Can someone answer this NCAA basketball question?

Discussion in 'Archived Threads 2001-2004' started by Brian Perry, Mar 22, 2002.

  1. Brian Perry

    Brian Perry Cinematographer

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    I thought that when a team commits its fifth foul of a half, the opponent shoots "one-and-one" free throws. This continues until the tenth foul, at which point the opponent shoots two foul shots.

    In the second half of tonight's Illinois/Kansas game, Frank Williams of Illinois was fouled while dribbling near the basket (non-shooting situation) at around 6:45, and this was Kansas' fifth team foul. However, Illinois didn't get to shoot free throws and had to take the ball out of bounds. And then a minute later, Williams was again fouled while dribbling near the basket (Kansas' sixth team foul), but yet again Illinois didn't shoot free throws. Finally, on Kansas' seventh team foul, Illinois got to the free throw line.

    Were these blunders by the referees or am I incorrect in thinking that Illinois was denied two chances at free throws?
     
  2. Calvin Cullen

    Calvin Cullen Stunt Coordinator

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    The seventh team foul of the half, not the fifth, is the "bonus" (one-and-one).
     
  3. Jon_B

    Jon_B Screenwriter

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    A tough loss. I honestly thought this was the year for Illinois. [​IMG]
    Jon
     
  4. Scott Merryfield

    Scott Merryfield Executive Producer

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    I think you are confusing five personal fouls (disqualification of a player) with 7 team fouls (shooting the one and one bonus). BTW, at 10 team fouls the "one and one" becomes two free throws.
     
  5. Brian Perry

    Brian Perry Cinematographer

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    Thanks for the clarification -- I didn't know the bonus started at seven fouls. That means there are only three bonus situations? (7, 8, and 9 fouls.)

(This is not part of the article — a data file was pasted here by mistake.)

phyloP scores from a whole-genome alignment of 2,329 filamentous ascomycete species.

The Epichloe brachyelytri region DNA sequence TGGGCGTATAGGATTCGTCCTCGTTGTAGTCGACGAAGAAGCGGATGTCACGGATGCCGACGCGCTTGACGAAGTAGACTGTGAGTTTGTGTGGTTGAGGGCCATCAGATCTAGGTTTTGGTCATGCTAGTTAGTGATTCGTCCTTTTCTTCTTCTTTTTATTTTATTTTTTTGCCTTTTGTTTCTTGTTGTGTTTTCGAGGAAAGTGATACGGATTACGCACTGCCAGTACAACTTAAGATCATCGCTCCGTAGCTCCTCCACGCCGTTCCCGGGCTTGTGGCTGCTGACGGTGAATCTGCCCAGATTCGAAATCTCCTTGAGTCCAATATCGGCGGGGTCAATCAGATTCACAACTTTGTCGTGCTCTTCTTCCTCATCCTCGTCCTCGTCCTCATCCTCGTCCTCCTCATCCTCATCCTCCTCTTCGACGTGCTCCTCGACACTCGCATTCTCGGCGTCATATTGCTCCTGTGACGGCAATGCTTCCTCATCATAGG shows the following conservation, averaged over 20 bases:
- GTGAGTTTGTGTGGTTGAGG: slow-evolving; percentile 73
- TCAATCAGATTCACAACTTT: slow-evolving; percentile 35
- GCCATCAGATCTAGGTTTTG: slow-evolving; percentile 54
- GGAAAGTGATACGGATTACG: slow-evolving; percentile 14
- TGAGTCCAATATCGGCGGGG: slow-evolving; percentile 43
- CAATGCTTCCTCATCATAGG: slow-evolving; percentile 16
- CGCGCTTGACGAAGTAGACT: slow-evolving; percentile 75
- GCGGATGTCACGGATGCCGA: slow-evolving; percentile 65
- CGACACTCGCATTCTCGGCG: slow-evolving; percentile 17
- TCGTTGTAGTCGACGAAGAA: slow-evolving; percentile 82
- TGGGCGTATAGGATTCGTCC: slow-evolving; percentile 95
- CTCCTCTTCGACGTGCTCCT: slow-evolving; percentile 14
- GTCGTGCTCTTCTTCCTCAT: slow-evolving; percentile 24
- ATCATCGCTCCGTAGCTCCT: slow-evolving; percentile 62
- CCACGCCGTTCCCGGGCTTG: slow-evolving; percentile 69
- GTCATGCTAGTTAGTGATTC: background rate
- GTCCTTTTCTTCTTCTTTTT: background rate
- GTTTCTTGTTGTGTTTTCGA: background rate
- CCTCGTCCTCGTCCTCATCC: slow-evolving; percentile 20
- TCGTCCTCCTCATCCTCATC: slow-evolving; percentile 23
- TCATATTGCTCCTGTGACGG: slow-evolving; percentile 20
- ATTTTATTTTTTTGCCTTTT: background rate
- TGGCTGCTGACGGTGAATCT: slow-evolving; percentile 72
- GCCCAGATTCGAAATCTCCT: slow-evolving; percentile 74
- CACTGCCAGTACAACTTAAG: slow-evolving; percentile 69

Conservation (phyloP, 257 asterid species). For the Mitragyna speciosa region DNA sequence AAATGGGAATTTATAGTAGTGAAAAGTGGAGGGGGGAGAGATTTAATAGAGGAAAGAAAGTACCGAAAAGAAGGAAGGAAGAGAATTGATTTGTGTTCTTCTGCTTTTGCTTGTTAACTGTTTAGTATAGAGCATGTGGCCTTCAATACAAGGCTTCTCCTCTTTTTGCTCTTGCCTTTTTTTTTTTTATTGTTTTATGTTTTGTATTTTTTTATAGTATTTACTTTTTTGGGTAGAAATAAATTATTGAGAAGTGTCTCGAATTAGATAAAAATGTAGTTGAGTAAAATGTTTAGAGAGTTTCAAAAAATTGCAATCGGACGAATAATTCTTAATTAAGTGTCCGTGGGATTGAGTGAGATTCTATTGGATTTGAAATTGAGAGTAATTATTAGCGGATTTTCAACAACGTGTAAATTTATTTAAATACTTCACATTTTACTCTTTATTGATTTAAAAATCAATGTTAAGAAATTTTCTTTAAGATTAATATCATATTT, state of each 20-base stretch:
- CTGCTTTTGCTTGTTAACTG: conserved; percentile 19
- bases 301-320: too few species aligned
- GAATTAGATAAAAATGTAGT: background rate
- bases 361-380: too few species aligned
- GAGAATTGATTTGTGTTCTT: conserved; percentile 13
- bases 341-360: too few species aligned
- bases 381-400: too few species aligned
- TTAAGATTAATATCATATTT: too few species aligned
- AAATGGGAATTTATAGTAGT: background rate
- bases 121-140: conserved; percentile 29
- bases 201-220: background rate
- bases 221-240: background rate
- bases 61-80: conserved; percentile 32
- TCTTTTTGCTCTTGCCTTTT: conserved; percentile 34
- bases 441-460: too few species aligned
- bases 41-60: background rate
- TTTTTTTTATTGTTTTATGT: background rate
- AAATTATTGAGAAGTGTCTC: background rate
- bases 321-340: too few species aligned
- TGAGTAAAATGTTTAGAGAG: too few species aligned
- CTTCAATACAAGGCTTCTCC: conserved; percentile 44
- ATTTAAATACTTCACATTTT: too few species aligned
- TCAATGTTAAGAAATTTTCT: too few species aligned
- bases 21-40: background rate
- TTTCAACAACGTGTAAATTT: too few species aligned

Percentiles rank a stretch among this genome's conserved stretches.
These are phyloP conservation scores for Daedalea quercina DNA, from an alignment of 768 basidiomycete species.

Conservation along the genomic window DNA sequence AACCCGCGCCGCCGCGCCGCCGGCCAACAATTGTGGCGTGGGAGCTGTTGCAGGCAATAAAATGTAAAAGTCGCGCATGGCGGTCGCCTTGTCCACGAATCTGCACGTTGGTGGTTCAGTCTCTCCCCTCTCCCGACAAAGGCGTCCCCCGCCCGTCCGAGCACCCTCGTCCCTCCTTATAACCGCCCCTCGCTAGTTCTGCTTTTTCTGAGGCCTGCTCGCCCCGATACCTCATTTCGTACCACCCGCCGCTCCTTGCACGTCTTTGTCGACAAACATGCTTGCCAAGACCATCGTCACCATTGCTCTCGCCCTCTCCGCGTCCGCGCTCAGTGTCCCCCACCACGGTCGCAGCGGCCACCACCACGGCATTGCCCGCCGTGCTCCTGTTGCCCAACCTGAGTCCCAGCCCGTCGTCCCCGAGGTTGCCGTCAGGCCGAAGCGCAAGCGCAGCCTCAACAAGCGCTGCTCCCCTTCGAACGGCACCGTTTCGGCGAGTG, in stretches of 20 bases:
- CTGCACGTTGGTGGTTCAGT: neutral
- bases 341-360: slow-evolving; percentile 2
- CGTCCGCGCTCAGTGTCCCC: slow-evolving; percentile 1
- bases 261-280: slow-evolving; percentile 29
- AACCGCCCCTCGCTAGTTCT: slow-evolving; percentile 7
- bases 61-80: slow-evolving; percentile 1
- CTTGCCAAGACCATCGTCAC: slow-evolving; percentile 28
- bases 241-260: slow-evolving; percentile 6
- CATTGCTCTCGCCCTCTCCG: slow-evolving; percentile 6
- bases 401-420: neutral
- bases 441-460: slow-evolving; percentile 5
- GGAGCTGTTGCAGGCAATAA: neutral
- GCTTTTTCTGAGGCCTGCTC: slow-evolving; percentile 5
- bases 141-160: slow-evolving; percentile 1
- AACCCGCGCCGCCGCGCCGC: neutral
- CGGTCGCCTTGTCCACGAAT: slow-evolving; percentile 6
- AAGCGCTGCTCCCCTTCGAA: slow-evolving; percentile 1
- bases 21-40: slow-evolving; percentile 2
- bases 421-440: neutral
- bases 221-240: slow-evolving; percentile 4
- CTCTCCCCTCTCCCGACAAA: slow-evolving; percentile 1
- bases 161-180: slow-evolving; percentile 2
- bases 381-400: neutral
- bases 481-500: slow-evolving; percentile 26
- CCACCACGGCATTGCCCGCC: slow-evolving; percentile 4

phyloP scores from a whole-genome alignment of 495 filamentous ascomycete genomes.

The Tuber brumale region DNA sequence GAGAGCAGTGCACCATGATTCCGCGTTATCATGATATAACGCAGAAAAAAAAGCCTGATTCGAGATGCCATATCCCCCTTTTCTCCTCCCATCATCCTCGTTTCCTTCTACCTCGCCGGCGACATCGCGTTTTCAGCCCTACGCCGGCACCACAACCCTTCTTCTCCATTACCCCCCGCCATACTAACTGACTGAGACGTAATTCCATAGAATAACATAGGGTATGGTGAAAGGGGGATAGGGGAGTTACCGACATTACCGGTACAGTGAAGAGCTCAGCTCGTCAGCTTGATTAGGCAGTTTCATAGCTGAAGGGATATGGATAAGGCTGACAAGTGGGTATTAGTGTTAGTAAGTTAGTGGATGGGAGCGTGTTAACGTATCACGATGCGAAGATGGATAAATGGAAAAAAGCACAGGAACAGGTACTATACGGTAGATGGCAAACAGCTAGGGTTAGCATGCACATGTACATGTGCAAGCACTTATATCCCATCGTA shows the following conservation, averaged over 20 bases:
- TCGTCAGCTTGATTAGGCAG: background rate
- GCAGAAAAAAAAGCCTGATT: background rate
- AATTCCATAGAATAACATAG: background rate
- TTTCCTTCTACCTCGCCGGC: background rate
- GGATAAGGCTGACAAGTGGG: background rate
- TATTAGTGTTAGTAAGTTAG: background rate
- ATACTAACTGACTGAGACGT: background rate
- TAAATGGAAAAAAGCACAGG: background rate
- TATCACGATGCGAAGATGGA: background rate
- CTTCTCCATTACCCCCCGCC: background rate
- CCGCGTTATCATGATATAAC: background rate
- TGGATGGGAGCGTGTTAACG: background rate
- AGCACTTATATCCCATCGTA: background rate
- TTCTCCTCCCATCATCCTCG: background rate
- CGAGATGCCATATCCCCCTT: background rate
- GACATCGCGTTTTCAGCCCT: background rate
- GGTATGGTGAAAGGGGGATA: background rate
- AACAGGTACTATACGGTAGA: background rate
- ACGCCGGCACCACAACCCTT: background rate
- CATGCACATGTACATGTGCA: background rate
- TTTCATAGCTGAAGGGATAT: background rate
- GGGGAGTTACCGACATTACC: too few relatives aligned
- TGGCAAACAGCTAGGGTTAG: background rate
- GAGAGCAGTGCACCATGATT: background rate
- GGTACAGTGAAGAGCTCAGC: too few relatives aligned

6. Jon_Are

    Jon_Are Cinematographer

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    This has always confused me. What does 'one-and-one' mean?

    If anyone has a moment to spell out the basic rules of fouls and foul-shooting for me, I'd really appreciate it.

    Thanks,

    Jon
     
  7. Patrick Sun

    Patrick Sun Studio Mogul

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    On the 7th, 8th, and 9th of a half, the other team is entitled to shoot a one-and-one. This means if the foul shot shooter makes the 1st free throw, he gets a chance to shoot another free throw. If he misses the 1st free throw, then the ball is in play and eligible to be rebounded by either team, the shooter gets no more free throws after the miss of the 1st free throw.

    On the 10th and subsequent fouls, the other team is awarded 2 free throws, so no matter if the 1st one is missed, a second free is forthcoming (if that one is missed, both teams are entitled to go for the rebound and the ball is in play if the free throw attempt at least hits the rim, otherwise, it's a dead ball and the other team gets to put the ball in play from the sideline under the basket). If the 2nd free throw is made, then the other team gets a change of possession and throws the ball in from the sideline of the basket.
     
  8. Scott Merryfield

    Scott Merryfield Executive Producer

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    Patrick provides an excellent explanation. Think of "one and one" as "you shoot one, and if you make it you get another one."

    Until a few years ago, there was no 10 team foul rule. Every personal foul after 7 team fouls resulted in a "one and one" situation. College games were an even worse foul-fest in the last few minutes than they are now, as the trailing team fouled at every opportunity to (1) stop the clock, and (2) hope the first foul shot was missed. Teams could extend games and quite often come from behind due to their opponent's poor foul shooting (even more so than you see now).
     

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